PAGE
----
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High Speed | Which track bed is best?

Which of the two basic generic forms of trackbed – ballast or slab track – is the client for Britain’s next high speed railway line likely to opt for? 

“The question is a good one,” says a spokesperson for High Speed 2 (HS2) HS2 Ltd. A given is that from [the London terminus at] Euston to the north portal of the Chiltern tunnel, rails will be carried on slab track, as this form is particularly suited to tunnelled infrastructure.

“North of that, for more than 100km, we’ve not yet made up our minds. The evaluation process is ongoing but has to complete in time for the main civils work tender documents being issued later this spring.”

Expressed simply, ballasted track comprises rail fixed to sleepers supported by crushed stone. Slab track (of which there is a growing number of variants) has rails on resilient pads supported by a  concrete base. Both have their proponents. Both can be used in succession (see box), although transitions from one form to the other have to be engineered with care.

“Ballast is the traditional way of supporting railway track and the industry is perhaps reticent to embrace slab track solutions that are non-proven in the long term,” comments Mott MacDonald technical director and professional head of track engineering Alan Cudlipp. 

tgv ballast track

TGV ballast track

France’s new Tours-Bordeaux LGV features ballasted trackbed

“There is a long standing knowledge of ballasted track.”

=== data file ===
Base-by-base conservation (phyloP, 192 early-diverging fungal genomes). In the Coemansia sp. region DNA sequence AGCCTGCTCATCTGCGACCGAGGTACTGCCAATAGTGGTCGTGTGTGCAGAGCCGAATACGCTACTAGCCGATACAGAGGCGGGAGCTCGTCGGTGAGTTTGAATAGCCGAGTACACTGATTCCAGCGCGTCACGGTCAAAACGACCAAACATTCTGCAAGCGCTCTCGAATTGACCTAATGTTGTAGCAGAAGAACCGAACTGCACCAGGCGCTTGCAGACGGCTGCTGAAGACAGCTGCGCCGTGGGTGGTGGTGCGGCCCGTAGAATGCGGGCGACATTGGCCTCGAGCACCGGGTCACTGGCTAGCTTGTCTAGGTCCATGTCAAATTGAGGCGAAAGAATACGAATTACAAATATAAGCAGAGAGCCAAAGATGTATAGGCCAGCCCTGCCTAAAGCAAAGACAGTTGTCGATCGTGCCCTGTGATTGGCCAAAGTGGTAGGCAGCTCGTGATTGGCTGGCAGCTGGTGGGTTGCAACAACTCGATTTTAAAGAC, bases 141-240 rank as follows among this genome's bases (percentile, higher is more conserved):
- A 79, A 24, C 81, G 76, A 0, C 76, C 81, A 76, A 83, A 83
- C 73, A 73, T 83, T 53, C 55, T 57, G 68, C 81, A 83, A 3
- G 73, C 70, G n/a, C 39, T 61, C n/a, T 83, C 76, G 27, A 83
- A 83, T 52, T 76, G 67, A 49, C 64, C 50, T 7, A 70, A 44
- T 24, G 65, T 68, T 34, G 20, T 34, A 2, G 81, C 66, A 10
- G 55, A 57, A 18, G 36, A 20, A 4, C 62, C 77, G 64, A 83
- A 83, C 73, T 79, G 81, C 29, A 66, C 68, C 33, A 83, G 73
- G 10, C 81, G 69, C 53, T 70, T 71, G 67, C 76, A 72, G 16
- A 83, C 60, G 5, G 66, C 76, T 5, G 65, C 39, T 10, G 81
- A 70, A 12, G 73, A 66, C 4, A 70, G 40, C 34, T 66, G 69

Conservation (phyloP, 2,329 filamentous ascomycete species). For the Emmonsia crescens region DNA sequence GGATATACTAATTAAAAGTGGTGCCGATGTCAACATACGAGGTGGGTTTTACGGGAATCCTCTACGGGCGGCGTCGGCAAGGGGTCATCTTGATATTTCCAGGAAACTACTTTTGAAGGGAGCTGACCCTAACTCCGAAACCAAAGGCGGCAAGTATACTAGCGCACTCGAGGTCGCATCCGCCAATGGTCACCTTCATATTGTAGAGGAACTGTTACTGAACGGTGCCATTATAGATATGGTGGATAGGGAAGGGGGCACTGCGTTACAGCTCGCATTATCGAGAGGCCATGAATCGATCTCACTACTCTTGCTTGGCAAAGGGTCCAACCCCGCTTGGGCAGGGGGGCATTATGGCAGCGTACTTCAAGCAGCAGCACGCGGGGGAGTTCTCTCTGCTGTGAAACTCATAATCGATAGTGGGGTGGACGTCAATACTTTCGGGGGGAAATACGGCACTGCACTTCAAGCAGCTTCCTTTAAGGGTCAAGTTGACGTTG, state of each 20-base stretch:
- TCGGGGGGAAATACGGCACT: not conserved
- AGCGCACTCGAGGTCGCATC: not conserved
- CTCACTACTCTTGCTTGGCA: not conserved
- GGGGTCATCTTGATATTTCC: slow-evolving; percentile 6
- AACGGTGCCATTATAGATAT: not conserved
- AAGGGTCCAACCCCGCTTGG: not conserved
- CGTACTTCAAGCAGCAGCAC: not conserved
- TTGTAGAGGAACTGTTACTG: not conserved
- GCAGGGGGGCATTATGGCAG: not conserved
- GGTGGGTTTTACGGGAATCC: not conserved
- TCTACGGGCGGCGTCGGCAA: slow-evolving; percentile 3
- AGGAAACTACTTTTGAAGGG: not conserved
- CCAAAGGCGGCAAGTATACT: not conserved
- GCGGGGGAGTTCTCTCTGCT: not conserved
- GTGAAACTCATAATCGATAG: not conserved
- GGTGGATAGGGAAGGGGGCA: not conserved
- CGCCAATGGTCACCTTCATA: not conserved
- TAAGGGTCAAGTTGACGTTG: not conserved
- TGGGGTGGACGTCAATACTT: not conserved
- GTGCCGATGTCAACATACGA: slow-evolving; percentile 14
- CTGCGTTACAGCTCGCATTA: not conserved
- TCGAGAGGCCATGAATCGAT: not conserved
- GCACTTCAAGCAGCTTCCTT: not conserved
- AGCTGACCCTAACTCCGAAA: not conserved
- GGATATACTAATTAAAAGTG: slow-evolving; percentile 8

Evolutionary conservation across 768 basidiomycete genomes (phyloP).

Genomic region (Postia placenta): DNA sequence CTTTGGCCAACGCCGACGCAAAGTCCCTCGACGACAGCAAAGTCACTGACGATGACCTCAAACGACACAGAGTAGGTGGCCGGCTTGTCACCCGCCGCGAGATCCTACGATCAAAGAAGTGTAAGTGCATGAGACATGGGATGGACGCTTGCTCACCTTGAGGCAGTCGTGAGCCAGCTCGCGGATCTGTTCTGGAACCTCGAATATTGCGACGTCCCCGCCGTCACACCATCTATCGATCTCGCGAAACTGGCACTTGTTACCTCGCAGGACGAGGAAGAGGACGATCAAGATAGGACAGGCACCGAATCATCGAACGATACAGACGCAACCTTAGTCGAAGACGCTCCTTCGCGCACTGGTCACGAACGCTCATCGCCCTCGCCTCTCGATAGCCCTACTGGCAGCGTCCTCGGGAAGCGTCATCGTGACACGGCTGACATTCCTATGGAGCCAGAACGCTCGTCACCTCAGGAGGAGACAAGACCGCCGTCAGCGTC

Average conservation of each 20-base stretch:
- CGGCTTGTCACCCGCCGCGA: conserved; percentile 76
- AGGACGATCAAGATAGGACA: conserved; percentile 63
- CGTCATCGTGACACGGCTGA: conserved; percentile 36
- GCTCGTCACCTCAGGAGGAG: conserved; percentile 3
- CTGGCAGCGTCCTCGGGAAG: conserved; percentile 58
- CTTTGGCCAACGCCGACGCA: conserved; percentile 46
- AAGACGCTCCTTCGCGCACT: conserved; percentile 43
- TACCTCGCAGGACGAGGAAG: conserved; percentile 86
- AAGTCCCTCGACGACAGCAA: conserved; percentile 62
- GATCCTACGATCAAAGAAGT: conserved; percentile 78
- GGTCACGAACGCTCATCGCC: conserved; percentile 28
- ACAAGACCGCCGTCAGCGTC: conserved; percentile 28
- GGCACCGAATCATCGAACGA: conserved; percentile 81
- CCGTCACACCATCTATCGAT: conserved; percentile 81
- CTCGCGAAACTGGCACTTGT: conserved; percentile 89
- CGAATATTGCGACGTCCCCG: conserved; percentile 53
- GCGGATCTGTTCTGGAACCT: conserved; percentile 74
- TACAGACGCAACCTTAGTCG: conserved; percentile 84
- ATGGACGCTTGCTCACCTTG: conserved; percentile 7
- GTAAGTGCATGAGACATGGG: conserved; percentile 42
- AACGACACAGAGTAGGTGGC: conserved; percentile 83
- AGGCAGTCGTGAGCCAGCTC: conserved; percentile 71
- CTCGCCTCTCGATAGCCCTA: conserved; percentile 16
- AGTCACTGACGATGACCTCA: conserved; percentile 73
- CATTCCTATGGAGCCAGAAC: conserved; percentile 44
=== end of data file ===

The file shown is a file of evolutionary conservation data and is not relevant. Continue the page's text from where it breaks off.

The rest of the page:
The benefits of opting for ballast include generally lower construction costs, with the ballasted track form being quicker to construct than slab track, he says. Ballast displays an inherent resilience to ground conditions, with maintenance via tamping to manage alignment plus ballast cleaning (a process to recycle ballast and restore coherence) carried out relatively quickly. If settlement occurs, it is much easier to correct than the alternative form of trackbed. 

“Ballast is not perfect,” Cudlipp says. “It requires higher levels of inspection and maintenance which is a problem for clients pushing for a ‘24 hour railway’. The track geometry can become misaligned, vertically and horizontally, through settlement and poor drainage as well as the normal passage of traffic. This has to be considered particularly when developing high speed systems, where the need for geometrical compliance is more acute.”

Slab track may lack the pedigree of ballast but it still displays an impressive array of advantages